FRET microscopy: from principle to routine technology in cell biology

Authors

  • A. PIETRASZEWSKA-BOGIEL,

    1. Section of Molecular Cytology and Centre for Advanced Microscopy, Swammerdam Institute for Life Sciences, University of Amsterdam, Amsterdam, The Netherlands
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  • T.W.J. GADELLA

    1. Section of Molecular Cytology and Centre for Advanced Microscopy, Swammerdam Institute for Life Sciences, University of Amsterdam, Amsterdam, The Netherlands
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T.W.J. Gadella. Section of Molecular Cytology and Centre for Advanced Microscopy, Swammerdam Institute for Life Sciences, University of Amsterdam, Science Park 904, 1098 XH Amsterdam, The Netherlands. Tel: +31-20-5256259; fax: +31-20-5257934; e-mail: th.w.j.gadella@uva.nl

Summary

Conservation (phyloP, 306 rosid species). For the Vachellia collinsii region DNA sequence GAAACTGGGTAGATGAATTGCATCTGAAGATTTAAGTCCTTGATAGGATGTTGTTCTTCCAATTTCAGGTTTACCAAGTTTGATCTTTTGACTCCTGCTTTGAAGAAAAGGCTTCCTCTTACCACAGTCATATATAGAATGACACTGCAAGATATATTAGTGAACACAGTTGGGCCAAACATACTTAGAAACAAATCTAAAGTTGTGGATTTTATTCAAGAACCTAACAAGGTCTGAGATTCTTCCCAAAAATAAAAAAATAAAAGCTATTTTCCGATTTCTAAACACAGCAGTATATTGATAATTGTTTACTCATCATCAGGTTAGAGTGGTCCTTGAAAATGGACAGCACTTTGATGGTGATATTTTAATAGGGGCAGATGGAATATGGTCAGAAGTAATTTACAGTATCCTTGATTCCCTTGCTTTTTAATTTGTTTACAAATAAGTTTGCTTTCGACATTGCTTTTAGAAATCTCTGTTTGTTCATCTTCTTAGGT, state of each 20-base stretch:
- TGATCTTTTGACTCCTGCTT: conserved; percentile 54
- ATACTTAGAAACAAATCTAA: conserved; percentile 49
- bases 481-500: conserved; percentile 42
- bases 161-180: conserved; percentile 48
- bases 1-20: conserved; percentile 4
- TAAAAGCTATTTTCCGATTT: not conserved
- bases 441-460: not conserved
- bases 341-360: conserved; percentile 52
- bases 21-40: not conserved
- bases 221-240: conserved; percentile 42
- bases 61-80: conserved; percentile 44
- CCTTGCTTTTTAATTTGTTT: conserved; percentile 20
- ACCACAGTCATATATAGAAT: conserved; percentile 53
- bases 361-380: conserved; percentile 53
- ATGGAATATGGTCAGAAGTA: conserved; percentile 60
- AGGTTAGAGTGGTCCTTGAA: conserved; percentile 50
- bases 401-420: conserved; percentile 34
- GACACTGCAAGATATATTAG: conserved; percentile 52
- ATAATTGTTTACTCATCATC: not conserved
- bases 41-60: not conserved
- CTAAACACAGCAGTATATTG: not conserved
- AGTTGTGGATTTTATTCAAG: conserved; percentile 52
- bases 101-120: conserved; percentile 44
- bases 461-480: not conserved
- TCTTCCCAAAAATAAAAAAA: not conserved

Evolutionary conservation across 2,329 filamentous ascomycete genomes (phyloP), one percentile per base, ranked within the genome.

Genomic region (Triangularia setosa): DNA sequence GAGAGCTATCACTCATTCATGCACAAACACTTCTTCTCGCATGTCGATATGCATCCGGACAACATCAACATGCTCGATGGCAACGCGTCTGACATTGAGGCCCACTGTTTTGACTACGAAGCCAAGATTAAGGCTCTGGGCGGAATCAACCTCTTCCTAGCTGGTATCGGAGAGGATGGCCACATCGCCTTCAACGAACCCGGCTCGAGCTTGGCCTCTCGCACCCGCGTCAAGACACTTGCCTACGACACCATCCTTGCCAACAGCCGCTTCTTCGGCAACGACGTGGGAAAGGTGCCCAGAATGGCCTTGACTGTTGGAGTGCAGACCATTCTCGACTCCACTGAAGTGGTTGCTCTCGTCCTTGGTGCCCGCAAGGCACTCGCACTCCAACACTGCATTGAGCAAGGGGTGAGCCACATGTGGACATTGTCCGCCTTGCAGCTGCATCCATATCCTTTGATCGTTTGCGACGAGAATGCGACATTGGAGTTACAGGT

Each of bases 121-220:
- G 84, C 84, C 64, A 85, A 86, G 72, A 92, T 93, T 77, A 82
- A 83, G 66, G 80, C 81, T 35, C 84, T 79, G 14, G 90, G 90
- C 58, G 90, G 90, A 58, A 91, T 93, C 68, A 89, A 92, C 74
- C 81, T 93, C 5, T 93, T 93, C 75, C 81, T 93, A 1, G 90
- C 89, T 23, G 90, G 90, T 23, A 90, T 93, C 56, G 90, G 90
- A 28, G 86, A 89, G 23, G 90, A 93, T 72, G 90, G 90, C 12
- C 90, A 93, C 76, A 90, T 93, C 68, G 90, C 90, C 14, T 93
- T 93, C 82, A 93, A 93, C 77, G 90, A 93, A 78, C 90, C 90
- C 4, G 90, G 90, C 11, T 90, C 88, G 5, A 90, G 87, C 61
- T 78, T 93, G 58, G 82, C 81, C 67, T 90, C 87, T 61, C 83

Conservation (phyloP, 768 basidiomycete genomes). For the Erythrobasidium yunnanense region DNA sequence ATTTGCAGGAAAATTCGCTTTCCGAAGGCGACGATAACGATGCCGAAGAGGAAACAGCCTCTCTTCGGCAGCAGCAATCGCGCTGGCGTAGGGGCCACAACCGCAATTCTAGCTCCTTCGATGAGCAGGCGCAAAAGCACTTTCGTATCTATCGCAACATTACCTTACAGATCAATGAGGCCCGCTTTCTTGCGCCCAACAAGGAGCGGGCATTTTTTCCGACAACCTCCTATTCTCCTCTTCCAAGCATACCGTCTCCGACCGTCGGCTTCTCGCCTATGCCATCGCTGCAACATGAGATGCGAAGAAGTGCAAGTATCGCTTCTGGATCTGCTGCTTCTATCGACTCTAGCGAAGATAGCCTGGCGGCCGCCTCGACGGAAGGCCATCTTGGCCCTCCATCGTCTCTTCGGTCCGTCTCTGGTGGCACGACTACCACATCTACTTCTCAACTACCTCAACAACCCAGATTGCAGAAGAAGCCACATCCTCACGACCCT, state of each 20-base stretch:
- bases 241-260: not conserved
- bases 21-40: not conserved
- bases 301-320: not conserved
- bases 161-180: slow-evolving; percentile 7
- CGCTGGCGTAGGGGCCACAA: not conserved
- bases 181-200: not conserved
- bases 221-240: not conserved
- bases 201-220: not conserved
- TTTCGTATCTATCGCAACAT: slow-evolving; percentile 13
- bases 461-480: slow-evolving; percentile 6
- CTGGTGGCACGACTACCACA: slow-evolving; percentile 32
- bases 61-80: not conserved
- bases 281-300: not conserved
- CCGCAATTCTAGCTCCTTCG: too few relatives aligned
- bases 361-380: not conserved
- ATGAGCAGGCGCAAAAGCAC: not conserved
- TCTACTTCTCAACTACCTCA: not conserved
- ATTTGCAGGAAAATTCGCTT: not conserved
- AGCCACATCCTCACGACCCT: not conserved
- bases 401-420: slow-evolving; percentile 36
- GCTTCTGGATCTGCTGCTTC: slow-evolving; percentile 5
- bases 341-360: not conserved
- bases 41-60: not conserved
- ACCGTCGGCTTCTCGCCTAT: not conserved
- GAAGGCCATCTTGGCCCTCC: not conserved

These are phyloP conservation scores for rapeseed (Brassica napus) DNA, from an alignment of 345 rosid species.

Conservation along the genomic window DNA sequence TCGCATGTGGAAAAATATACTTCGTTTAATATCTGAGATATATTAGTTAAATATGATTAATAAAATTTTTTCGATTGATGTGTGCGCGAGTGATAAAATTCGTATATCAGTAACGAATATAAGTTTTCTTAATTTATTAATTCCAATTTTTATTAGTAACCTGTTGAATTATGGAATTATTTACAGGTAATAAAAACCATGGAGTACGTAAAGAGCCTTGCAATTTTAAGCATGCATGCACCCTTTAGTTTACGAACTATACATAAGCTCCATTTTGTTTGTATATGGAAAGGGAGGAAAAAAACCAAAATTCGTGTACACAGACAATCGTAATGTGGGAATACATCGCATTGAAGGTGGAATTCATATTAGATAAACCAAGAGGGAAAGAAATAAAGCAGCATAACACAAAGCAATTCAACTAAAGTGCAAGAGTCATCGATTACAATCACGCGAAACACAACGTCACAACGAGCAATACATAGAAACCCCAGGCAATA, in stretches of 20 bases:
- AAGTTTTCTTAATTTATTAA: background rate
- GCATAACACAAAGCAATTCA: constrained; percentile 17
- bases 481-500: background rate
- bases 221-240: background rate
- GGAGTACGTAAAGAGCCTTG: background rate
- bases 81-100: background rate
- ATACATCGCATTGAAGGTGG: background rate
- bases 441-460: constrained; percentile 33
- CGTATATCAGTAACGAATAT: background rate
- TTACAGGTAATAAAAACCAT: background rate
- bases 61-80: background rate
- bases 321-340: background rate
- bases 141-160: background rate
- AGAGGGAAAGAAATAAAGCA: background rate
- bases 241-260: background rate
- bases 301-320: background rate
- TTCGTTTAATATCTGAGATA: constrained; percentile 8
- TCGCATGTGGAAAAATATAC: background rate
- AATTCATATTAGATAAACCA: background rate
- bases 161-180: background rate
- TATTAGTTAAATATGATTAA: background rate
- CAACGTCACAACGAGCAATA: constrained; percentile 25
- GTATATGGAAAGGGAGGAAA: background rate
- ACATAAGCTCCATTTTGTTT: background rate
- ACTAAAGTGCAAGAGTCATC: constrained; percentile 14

The phenomenon of resonance energy transfer first described by Theodor Förster presents the opportunity of retrieving information on molecular proximity, orientation and conformation on the nanometre scale from (living) samples with conventional fluorescence microscopes (or even macroscopic devices). During the past 10 years Förster (or fluorescence) resonance energy transfer (FRET) microscopy has been revolutionized by the vast progress in fluorescent protein and in situ fluorescent labelling technology as well as by the commercial availability of advanced quantitative microscopy instrumentation. FRET microscopy is now routinely used in modern cell biology research. This short review will guide the reader through the most established FRET microscopy techniques, their inherent strengths and limitations, potential pitfalls, and assist the reader in making an educated choice on the FRET microscopy method most suited for their specific application.

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